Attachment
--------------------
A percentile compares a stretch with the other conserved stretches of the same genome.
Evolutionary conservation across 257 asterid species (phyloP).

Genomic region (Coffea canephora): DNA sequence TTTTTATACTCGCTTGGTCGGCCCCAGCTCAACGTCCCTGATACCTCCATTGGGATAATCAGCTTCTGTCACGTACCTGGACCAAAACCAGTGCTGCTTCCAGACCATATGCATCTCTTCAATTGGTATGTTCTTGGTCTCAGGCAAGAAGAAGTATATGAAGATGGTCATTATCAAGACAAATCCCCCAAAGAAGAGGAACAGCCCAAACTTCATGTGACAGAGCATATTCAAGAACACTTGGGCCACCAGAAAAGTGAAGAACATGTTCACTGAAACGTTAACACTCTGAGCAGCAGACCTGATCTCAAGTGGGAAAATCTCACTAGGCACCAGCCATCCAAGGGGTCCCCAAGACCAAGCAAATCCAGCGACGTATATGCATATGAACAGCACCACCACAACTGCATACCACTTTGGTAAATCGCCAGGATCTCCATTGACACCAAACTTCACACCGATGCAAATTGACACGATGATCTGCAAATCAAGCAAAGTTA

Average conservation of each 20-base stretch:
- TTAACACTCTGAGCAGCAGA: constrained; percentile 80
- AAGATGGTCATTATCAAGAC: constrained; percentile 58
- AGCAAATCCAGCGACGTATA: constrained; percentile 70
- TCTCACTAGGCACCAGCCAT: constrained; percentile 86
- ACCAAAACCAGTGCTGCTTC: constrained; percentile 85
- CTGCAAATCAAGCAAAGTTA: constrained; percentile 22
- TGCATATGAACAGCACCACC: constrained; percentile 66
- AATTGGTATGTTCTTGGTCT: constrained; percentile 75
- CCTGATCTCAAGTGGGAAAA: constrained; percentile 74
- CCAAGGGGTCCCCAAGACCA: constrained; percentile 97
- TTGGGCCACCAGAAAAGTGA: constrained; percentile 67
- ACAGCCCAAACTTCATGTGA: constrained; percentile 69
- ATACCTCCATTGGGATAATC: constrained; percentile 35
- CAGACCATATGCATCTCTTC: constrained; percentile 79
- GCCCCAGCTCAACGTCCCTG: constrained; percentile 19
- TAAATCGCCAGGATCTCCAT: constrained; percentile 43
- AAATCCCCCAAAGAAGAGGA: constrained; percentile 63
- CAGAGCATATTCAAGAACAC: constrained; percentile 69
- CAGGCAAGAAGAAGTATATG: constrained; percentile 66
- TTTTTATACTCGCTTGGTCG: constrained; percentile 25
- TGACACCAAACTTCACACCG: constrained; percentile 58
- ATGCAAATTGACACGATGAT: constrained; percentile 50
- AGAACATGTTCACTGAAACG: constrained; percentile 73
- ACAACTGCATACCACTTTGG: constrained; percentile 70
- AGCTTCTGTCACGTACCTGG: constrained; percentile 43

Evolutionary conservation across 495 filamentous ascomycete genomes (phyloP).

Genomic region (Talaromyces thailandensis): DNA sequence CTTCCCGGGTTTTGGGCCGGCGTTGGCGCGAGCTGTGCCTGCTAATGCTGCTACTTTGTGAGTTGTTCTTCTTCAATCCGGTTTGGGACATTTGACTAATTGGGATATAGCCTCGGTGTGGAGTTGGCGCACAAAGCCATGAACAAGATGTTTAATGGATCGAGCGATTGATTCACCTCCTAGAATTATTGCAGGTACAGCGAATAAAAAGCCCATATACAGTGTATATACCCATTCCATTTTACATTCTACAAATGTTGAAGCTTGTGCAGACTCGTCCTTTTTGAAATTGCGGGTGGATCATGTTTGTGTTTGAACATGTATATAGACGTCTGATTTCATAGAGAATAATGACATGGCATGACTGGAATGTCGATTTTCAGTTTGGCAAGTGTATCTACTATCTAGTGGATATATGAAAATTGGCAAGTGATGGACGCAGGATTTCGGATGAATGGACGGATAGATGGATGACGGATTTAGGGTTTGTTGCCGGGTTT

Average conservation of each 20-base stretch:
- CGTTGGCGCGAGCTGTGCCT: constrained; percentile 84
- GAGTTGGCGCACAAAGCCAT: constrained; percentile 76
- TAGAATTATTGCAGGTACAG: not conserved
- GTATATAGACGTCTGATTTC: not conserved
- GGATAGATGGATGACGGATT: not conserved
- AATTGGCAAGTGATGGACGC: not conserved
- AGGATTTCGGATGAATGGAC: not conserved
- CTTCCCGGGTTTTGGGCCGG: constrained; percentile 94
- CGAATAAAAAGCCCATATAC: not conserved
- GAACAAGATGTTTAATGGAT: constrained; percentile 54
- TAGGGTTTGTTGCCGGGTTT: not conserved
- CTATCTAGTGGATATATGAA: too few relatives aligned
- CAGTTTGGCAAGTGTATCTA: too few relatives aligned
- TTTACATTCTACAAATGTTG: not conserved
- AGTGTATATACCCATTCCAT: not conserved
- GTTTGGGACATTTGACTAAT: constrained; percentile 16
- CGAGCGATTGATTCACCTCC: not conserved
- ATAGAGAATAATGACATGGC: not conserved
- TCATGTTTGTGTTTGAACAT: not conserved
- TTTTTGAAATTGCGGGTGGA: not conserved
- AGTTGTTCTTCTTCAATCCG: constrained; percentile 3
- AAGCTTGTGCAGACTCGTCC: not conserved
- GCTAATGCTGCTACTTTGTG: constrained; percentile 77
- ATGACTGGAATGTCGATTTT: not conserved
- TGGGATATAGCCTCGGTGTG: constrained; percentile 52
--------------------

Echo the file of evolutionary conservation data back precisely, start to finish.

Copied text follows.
A percentile compares a stretch with the other conserved stretches of the same genome.
Evolutionary conservation across 257 asterid species (phyloP).

Genomic region (Coffea canephora): DNA sequence TTTTTATACTCGCTTGGTCGGCCCCAGCTCAACGTCCCTGATACCTCCATTGGGATAATCAGCTTCTGTCACGTACCTGGACCAAAACCAGTGCTGCTTCCAGACCATATGCATCTCTTCAATTGGTATGTTCTTGGTCTCAGGCAAGAAGAAGTATATGAAGATGGTCATTATCAAGACAAATCCCCCAAAGAAGAGGAACAGCCCAAACTTCATGTGACAGAGCATATTCAAGAACACTTGGGCCACCAGAAAAGTGAAGAACATGTTCACTGAAACGTTAACACTCTGAGCAGCAGACCTGATCTCAAGTGGGAAAATCTCACTAGGCACCAGCCATCCAAGGGGTCCCCAAGACCAAGCAAATCCAGCGACGTATATGCATATGAACAGCACCACCACAACTGCATACCACTTTGGTAAATCGCCAGGATCTCCATTGACACCAAACTTCACACCGATGCAAATTGACACGATGATCTGCAAATCAAGCAAAGTTA

Average conservation of each 20-base stretch:
- TTAACACTCTGAGCAGCAGA: constrained; percentile 80
- AAGATGGTCATTATCAAGAC: constrained; percentile 58
- AGCAAATCCAGCGACGTATA: constrained; percentile 70
- TCTCACTAGGCACCAGCCAT: constrained; percentile 86
- ACCAAAACCAGTGCTGCTTC: constrained; percentile 85
- CTGCAAATCAAGCAAAGTTA: constrained; percentile 22
- TGCATATGAACAGCACCACC: constrained; percentile 66
- AATTGGTATGTTCTTGGTCT: constrained; percentile 75
- CCTGATCTCAAGTGGGAAAA: constrained; percentile 74
- CCAAGGGGTCCCCAAGACCA: constrained; percentile 97
- TTGGGCCACCAGAAAAGTGA: constrained; percentile 67
- ACAGCCCAAACTTCATGTGA: constrained; percentile 69
- ATACCTCCATTGGGATAATC: constrained; percentile 35
- CAGACCATATGCATCTCTTC: constrained; percentile 79
- GCCCCAGCTCAACGTCCCTG: constrained; percentile 19
- TAAATCGCCAGGATCTCCAT: constrained; percentile 43
- AAATCCCCCAAAGAAGAGGA: constrained; percentile 63
- CAGAGCATATTCAAGAACAC: constrained; percentile 69
- CAGGCAAGAAGAAGTATATG: constrained; percentile 66
- TTTTTATACTCGCTTGGTCG: constrained; percentile 25
- TGACACCAAACTTCACACCG: constrained; percentile 58
- ATGCAAATTGACACGATGAT: constrained; percentile 50
- AGAACATGTTCACTGAAACG: constrained; percentile 73
- ACAACTGCATACCACTTTGG: constrained; percentile 70
- AGCTTCTGTCACGTACCTGG: constrained; percentile 43

Evolutionary conservation across 495 filamentous ascomycete genomes (phyloP).

Genomic region (Talaromyces thailandensis): DNA sequence CTTCCCGGGTTTTGGGCCGGCGTTGGCGCGAGCTGTGCCTGCTAATGCTGCTACTTTGTGAGTTGTTCTTCTTCAATCCGGTTTGGGACATTTGACTAATTGGGATATAGCCTCGGTGTGGAGTTGGCGCACAAAGCCATGAACAAGATGTTTAATGGATCGAGCGATTGATTCACCTCCTAGAATTATTGCAGGTACAGCGAATAAAAAGCCCATATACAGTGTATATACCCATTCCATTTTACATTCTACAAATGTTGAAGCTTGTGCAGACTCGTCCTTTTTGAAATTGCGGGTGGATCATGTTTGTGTTTGAACATGTATATAGACGTCTGATTTCATAGAGAATAATGACATGGCATGACTGGAATGTCGATTTTCAGTTTGGCAAGTGTATCTACTATCTAGTGGATATATGAAAATTGGCAAGTGATGGACGCAGGATTTCGGATGAATGGACGGATAGATGGATGACGGATTTAGGGTTTGTTGCCGGGTTT

Average conservation of each 20-base stretch:
- CGTTGGCGCGAGCTGTGCCT: constrained; percentile 84
- GAGTTGGCGCACAAAGCCAT: constrained; percentile 76
- TAGAATTATTGCAGGTACAG: not conserved
- GTATATAGACGTCTGATTTC: not conserved
- GGATAGATGGATGACGGATT: not conserved
- AATTGGCAAGTGATGGACGC: not conserved
- AGGATTTCGGATGAATGGAC: not conserved
- CTTCCCGGGTTTTGGGCCGG: constrained; percentile 94
- CGAATAAAAAGCCCATATAC: not conserved
- GAACAAGATGTTTAATGGAT: constrained; percentile 54
- TAGGGTTTGTTGCCGGGTTT: not conserved
- CTATCTAGTGGATATATGAA: too few relatives aligned
- CAGTTTGGCAAGTGTATCTA: too few relatives aligned
- TTTACATTCTACAAATGTTG: not conserved
- AGTGTATATACCCATTCCAT: not conserved
- GTTTGGGACATTTGACTAAT: constrained; percentile 16
- CGAGCGATTGATTCACCTCC: not conserved
- ATAGAGAATAATGACATGGC: not conserved
- TCATGTTTGTGTTTGAACAT: not conserved
- TTTTTGAAATTGCGGGTGGA: not conserved
- AGTTGTTCTTCTTCAATCCG: constrained; percentile 3
- AAGCTTGTGCAGACTCGTCC: not conserved
- GCTAATGCTGCTACTTTGTG: constrained; percentile 77
- ATGACTGGAATGTCGATTTT: not conserved
- TGGGATATAGCCTCGGTGTG: constrained; percentile 52